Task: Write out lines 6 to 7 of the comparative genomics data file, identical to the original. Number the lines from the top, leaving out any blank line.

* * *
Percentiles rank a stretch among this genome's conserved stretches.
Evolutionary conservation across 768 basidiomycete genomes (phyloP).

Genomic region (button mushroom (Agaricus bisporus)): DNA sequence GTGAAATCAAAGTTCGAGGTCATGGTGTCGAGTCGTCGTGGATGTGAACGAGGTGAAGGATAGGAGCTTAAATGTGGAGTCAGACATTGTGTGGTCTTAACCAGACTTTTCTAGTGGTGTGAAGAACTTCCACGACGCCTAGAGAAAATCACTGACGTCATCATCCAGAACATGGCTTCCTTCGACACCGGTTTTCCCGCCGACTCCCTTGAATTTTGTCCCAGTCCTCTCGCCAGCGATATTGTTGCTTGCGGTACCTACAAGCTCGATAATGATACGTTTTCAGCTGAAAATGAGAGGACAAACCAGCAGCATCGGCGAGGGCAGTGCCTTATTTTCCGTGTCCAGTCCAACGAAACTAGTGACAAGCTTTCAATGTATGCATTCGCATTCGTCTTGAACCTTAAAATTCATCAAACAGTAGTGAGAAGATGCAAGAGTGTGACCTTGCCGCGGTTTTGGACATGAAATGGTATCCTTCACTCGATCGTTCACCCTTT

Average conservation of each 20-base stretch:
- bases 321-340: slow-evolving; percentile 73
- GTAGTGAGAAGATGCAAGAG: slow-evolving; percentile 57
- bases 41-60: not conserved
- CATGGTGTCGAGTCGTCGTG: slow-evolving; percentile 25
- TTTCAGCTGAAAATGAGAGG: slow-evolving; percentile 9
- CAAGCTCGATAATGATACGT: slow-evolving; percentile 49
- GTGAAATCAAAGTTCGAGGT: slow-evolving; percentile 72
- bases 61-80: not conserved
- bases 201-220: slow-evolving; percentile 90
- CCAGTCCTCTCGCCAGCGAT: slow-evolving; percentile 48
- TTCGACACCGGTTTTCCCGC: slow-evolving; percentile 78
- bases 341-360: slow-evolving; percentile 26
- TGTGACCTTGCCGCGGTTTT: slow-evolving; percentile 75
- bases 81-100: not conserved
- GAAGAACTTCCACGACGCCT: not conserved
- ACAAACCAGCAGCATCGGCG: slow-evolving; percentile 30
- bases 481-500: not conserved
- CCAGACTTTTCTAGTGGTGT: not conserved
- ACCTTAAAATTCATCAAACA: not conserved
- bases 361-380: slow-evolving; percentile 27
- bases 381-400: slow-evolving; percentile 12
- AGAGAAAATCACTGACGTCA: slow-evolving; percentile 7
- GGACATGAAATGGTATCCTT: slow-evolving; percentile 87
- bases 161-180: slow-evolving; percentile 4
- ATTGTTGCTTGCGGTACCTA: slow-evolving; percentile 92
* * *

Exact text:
- GTAGTGAGAAGATGCAAGAG: slow-evolving; percentile 57
- bases 41-60: not conserved